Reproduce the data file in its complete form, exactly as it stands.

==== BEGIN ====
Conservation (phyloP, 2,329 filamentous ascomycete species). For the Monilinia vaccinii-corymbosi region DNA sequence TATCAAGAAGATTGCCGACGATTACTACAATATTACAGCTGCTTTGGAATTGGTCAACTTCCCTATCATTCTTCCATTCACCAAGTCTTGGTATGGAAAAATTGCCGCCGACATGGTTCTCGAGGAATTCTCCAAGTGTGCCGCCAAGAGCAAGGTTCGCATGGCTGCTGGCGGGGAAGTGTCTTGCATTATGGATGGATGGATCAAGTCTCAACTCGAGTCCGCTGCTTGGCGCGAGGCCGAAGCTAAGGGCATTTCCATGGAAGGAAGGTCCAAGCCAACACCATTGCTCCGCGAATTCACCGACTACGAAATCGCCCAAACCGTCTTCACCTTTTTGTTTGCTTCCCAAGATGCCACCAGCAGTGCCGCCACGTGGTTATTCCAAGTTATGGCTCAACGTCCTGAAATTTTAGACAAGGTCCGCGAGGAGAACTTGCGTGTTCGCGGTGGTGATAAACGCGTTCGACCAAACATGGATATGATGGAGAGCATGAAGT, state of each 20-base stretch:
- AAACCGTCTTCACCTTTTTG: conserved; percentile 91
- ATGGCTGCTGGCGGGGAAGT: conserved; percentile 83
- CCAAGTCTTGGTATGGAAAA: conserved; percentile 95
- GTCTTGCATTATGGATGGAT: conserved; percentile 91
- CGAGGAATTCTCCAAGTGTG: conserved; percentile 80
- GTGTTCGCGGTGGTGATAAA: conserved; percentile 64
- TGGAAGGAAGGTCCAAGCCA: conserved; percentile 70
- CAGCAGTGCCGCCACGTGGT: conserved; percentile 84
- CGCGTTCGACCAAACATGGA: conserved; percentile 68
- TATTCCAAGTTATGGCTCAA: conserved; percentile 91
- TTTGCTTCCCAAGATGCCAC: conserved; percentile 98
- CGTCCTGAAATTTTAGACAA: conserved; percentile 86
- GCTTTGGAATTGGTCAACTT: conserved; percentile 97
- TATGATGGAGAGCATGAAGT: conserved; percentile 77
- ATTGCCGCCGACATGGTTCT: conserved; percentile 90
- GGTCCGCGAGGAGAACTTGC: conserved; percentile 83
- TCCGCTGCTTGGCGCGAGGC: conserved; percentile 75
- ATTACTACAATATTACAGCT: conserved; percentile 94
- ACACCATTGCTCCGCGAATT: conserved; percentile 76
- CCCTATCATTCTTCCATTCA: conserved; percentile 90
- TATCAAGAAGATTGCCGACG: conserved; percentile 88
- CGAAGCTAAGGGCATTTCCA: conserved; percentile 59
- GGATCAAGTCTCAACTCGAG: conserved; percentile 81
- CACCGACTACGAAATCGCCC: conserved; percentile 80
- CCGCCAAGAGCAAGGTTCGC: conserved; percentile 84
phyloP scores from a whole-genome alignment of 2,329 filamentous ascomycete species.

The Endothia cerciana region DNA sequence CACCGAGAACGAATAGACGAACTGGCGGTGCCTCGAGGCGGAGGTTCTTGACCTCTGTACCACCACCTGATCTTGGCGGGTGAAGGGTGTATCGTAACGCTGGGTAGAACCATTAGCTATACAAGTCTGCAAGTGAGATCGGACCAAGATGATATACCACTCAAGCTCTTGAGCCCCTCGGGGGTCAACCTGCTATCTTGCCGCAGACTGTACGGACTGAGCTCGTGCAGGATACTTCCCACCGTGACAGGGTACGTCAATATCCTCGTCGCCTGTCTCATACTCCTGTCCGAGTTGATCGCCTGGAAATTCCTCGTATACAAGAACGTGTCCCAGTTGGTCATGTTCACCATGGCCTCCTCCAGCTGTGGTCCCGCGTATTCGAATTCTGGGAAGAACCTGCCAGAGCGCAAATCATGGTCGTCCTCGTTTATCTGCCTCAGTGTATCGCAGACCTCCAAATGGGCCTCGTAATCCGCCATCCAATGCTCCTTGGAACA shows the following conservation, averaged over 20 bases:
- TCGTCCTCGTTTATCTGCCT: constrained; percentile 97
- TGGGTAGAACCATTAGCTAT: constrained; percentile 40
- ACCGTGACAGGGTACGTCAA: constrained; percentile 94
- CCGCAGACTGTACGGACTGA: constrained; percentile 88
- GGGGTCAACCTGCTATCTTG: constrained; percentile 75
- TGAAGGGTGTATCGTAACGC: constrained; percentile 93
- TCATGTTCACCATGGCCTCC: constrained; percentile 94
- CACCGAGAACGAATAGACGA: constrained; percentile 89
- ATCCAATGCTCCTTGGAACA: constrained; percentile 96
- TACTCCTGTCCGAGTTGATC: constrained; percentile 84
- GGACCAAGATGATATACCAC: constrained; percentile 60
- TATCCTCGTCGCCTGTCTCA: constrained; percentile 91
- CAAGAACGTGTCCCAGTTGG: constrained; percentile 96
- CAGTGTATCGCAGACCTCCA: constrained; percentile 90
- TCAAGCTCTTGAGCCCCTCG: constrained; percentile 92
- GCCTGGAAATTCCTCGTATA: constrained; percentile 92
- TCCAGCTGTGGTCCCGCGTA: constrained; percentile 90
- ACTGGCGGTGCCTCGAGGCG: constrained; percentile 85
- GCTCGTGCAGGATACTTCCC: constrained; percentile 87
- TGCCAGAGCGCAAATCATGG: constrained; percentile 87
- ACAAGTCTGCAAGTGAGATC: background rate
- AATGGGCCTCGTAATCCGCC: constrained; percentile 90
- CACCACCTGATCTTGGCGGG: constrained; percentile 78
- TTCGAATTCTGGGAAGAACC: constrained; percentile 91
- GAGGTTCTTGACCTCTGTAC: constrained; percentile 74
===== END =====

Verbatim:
Conservation (phyloP, 2,329 filamentous ascomycete species). For the Monilinia vaccinii-corymbosi region DNA sequence TATCAAGAAGATTGCCGACGATTACTACAATATTACAGCTGCTTTGGAATTGGTCAACTTCCCTATCATTCTTCCATTCACCAAGTCTTGGTATGGAAAAATTGCCGCCGACATGGTTCTCGAGGAATTCTCCAAGTGTGCCGCCAAGAGCAAGGTTCGCATGGCTGCTGGCGGGGAAGTGTCTTGCATTATGGATGGATGGATCAAGTCTCAACTCGAGTCCGCTGCTTGGCGCGAGGCCGAAGCTAAGGGCATTTCCATGGAAGGAAGGTCCAAGCCAACACCATTGCTCCGCGAATTCACCGACTACGAAATCGCCCAAACCGTCTTCACCTTTTTGTTTGCTTCCCAAGATGCCACCAGCAGTGCCGCCACGTGGTTATTCCAAGTTATGGCTCAACGTCCTGAAATTTTAGACAAGGTCCGCGAGGAGAACTTGCGTGTTCGCGGTGGTGATAAACGCGTTCGACCAAACATGGATATGATGGAGAGCATGAAGT, state of each 20-base stretch:
- AAACCGTCTTCACCTTTTTG: conserved; percentile 91
- ATGGCTGCTGGCGGGGAAGT: conserved; percentile 83
- CCAAGTCTTGGTATGGAAAA: conserved; percentile 95
- GTCTTGCATTATGGATGGAT: conserved; percentile 91
- CGAGGAATTCTCCAAGTGTG: conserved; percentile 80
- GTGTTCGCGGTGGTGATAAA: conserved; percentile 64
- TGGAAGGAAGGTCCAAGCCA: conserved; percentile 70
- CAGCAGTGCCGCCACGTGGT: conserved; percentile 84
- CGCGTTCGACCAAACATGGA: conserved; percentile 68
- TATTCCAAGTTATGGCTCAA: conserved; percentile 91
- TTTGCTTCCCAAGATGCCAC: conserved; percentile 98
- CGTCCTGAAATTTTAGACAA: conserved; percentile 86
- GCTTTGGAATTGGTCAACTT: conserved; percentile 97
- TATGATGGAGAGCATGAAGT: conserved; percentile 77
- ATTGCCGCCGACATGGTTCT: conserved; percentile 90
- GGTCCGCGAGGAGAACTTGC: conserved; percentile 83
- TCCGCTGCTTGGCGCGAGGC: conserved; percentile 75
- ATTACTACAATATTACAGCT: conserved; percentile 94
- ACACCATTGCTCCGCGAATT: conserved; percentile 76
- CCCTATCATTCTTCCATTCA: conserved; percentile 90
- TATCAAGAAGATTGCCGACG: conserved; percentile 88
- CGAAGCTAAGGGCATTTCCA: conserved; percentile 59
- GGATCAAGTCTCAACTCGAG: conserved; percentile 81
- CACCGACTACGAAATCGCCC: conserved; percentile 80
- CCGCCAAGAGCAAGGTTCGC: conserved; percentile 84
phyloP scores from a whole-genome alignment of 2,329 filamentous ascomycete species.

The Endothia cerciana region DNA sequence CACCGAGAACGAATAGACGAACTGGCGGTGCCTCGAGGCGGAGGTTCTTGACCTCTGTACCACCACCTGATCTTGGCGGGTGAAGGGTGTATCGTAACGCTGGGTAGAACCATTAGCTATACAAGTCTGCAAGTGAGATCGGACCAAGATGATATACCACTCAAGCTCTTGAGCCCCTCGGGGGTCAACCTGCTATCTTGCCGCAGACTGTACGGACTGAGCTCGTGCAGGATACTTCCCACCGTGACAGGGTACGTCAATATCCTCGTCGCCTGTCTCATACTCCTGTCCGAGTTGATCGCCTGGAAATTCCTCGTATACAAGAACGTGTCCCAGTTGGTCATGTTCACCATGGCCTCCTCCAGCTGTGGTCCCGCGTATTCGAATTCTGGGAAGAACCTGCCAGAGCGCAAATCATGGTCGTCCTCGTTTATCTGCCTCAGTGTATCGCAGACCTCCAAATGGGCCTCGTAATCCGCCATCCAATGCTCCTTGGAACA shows the following conservation, averaged over 20 bases:
- TCGTCCTCGTTTATCTGCCT: constrained; percentile 97
- TGGGTAGAACCATTAGCTAT: constrained; percentile 40
- ACCGTGACAGGGTACGTCAA: constrained; percentile 94
- CCGCAGACTGTACGGACTGA: constrained; percentile 88
- GGGGTCAACCTGCTATCTTG: constrained; percentile 75
- TGAAGGGTGTATCGTAACGC: constrained; percentile 93
- TCATGTTCACCATGGCCTCC: constrained; percentile 94
- CACCGAGAACGAATAGACGA: constrained; percentile 89
- ATCCAATGCTCCTTGGAACA: constrained; percentile 96
- TACTCCTGTCCGAGTTGATC: constrained; percentile 84
- GGACCAAGATGATATACCAC: constrained; percentile 60
- TATCCTCGTCGCCTGTCTCA: constrained; percentile 91
- CAAGAACGTGTCCCAGTTGG: constrained; percentile 96
- CAGTGTATCGCAGACCTCCA: constrained; percentile 90
- TCAAGCTCTTGAGCCCCTCG: constrained; percentile 92
- GCCTGGAAATTCCTCGTATA: constrained; percentile 92
- TCCAGCTGTGGTCCCGCGTA: constrained; percentile 90
- ACTGGCGGTGCCTCGAGGCG: constrained; percentile 85
- GCTCGTGCAGGATACTTCCC: constrained; percentile 87
- TGCCAGAGCGCAAATCATGG: constrained; percentile 87
- ACAAGTCTGCAAGTGAGATC: background rate
- AATGGGCCTCGTAATCCGCC: constrained; percentile 90
- CACCACCTGATCTTGGCGGG: constrained; percentile 78
- TTCGAATTCTGGGAAGAACC: constrained; percentile 91
- GAGGTTCTTGACCTCTGTAC: constrained; percentile 74